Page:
3 big issues for Medium Voltage drives and how to address them
Chief Scientific Officer at Power Design Technologies
Variable Speed Drives (VSDs) have been available for over 35 years and are used in a wide range of applications in industry and transport, such as wind turbines, mining, marine, and naval applications. A thorough exploration and benchmark of your medium voltage drive design options will help you reduce the safety & financial risks during your drive exploitation. Let’s have a look.
Around 60% of electrical energy used in industry is consumed by these VSDs. Demand for these drives has been growing for a few years, especially at the megawatt level (i.e. at the medium voltage level), due to the increasing need for efficient motor control because of rising energy prices and environmental concerns.
In this context, a typical use case is the retrofit of an existing fixed speed induction motor originally powered straight from the grid. In this case, the introduction of a variable frequency drive is very interesting because:
- it saves a motor replacement,
- it increases motor efficiency,
- it increases safety.
But, as it used to be a motor originally powered straight from the grid, attention must be paid about motor winding stress. Based on my experience with some Medium Voltage (MV) drive development companies and as a CSO for a power converter design software company, here are below three big issues for Medium Voltage drives and how I would go about addressing them:
1. Total Harmonic Distortion (THD)
In MV drives, power quality issues are mostly caused by the Pulse Width Modulation (PWM) waveform which injects a high frequency noise in the motor. The Total Harmonic Distortion (THD) of the current must be limited to preserve motor windings at all load levels and all speeds. If not, your motor would be facing added losses and its integrity would be threatened, especially in the case of motor retrofitting.
2. Voltage Overshoots
Moreover, in VSD’s applications, the potential of future 15kV SiC power switches must be carefully watched as it implies very high dv/dt on the voltage waveform which may cause voltage overshoots that degrade the insulation of the motor winding. Once again, this issue is major for MV drives, especially in the case of motor retrofitting.In MV drives, power quality issues are mostly caused by the Pulse Width Modulation (PWM) waveform which injects a high frequency noise in the motor. The Total Harmonic Distortion (THD) of the current must be limited to preserve motor windings at all load levels and all speeds. If not, your motor would be facing added losses and its integrity would be threatened, especially in the case of motor retrofitting.
Current solutions of MV drive use IGBT modules with high voltage ratings (up to 6500 V) which are the most expensive. The cost of this IGBT modules is not linear with the voltage rating, so a financial consideration would be to prefer to use modules with lower voltage ratings. Yet, this is not always possible as direct associations of modules in series present some limits and require some snubbers which create adding losses.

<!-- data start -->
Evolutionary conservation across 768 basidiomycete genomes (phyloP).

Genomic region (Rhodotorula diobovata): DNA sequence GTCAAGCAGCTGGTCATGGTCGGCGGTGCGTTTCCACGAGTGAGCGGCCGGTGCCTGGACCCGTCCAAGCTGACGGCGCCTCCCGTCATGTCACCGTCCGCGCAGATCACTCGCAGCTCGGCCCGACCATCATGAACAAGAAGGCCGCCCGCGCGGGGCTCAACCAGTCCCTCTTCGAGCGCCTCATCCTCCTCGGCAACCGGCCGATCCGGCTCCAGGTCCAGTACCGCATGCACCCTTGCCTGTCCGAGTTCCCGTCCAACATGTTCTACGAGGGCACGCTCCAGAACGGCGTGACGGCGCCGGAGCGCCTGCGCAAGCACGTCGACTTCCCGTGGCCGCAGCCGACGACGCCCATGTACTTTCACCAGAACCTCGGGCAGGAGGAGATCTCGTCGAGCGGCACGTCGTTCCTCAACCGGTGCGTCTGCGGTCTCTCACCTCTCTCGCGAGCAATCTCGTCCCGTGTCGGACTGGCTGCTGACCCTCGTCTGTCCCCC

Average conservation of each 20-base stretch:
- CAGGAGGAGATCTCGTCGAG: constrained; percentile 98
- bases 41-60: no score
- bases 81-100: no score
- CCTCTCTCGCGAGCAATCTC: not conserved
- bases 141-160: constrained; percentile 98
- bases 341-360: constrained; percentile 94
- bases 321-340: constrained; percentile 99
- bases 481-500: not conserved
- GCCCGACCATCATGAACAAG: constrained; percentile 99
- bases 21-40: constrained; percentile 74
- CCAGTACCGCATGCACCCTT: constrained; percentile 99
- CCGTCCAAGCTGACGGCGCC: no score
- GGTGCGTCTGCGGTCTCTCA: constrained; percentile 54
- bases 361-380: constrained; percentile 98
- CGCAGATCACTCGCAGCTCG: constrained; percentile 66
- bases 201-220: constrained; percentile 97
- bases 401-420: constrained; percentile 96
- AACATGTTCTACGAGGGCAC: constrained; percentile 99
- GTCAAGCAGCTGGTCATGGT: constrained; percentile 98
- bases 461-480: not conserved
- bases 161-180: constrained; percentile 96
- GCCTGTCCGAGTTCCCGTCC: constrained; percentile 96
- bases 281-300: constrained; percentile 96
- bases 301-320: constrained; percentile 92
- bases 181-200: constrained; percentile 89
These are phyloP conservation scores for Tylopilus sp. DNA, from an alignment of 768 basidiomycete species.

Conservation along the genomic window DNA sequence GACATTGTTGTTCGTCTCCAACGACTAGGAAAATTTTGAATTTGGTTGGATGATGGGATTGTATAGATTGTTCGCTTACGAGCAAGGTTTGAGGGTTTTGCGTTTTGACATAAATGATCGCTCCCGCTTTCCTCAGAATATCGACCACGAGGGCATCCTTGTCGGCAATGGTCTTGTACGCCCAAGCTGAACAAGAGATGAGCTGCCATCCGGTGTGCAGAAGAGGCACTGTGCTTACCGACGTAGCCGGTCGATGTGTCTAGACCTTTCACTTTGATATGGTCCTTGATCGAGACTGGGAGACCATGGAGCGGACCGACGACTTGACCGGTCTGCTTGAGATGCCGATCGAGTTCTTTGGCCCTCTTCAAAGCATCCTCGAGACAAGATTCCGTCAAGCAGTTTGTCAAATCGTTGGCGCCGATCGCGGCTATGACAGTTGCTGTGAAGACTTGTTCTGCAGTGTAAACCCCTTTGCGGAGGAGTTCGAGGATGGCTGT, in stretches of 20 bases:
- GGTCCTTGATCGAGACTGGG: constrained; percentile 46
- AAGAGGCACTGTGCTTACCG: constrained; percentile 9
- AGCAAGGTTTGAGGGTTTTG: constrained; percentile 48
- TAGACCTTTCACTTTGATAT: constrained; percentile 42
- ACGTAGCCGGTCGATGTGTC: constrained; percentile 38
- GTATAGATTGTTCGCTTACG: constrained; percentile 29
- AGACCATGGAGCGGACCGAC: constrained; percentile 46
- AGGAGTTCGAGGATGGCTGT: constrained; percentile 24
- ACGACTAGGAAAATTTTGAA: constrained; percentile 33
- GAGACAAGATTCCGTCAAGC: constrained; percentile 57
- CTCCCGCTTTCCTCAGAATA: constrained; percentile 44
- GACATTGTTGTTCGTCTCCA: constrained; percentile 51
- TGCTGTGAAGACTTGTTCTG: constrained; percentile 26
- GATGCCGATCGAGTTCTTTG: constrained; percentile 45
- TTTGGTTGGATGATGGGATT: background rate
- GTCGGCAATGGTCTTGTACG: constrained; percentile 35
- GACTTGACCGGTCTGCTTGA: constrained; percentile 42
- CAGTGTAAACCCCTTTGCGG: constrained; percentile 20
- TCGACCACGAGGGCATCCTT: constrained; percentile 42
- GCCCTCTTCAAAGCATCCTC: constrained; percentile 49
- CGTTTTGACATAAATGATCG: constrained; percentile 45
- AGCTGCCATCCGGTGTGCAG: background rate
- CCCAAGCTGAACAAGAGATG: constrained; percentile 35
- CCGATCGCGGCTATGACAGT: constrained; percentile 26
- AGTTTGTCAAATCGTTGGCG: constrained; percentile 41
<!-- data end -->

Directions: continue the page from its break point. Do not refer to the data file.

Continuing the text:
Current solutions: sine filter and 3-level inverters reduce the risks, at least partially…
In order to limit the financial & safety risks, MV drive specifications are frequently reused from past projects with little assessment of how they would meet different application needs. Not to mention the time pressure that reduces the period you could allocate to the exploration of new operational needs.
In such cases, the use of 3-level inverters (such as NPC or T-type topologies) with a sine filter is then a classical solution. But it probably requires a bulky and costly output sine filter in order to limit the THD and voltage overshoots, and the IGBT modules used may have high voltage ratings and thus may be expensive.
…So here is how I would address these threats
The answer may not be a surprise for you. It’s about further increasing the number of levels (to 5 for example). It can change the game, first by reducing the current harmonics, secondly by reducing the spike amplitude which both lead to significant filter downsizing.
At last, it also opens options such as the use of cheaper low-voltage IGBT modules, which may decrease the whole cost of the power converter.
Yet, if multilevel topologies are undoubtedly interesting for these applications, many questions can be raised to consider such a degree of freedom:
- Which topology fits better to my application?
- How many voltage levels?
- Depending on the number of voltage levels, which power switch?
- What about the switching frequency?
Such questions must be raised with a benchmark process to quickly evaluate these options with at least these 3 key parameters: the multilevel topology, the power switch reference, and the switching frequency. Then all these solutions can be compared so that the designer of the drive inverter will be able to choose the best one according to different criteria: mass, efficiency, cost…
Bearing in mind these 3 big threats & benchmarking carefully your design options for these 3 key parameters of your inverters are a good starting point. However, as each application will be unique, the best thing you can do is that you make sure that you review all your design options of power converters (technology, voltage…).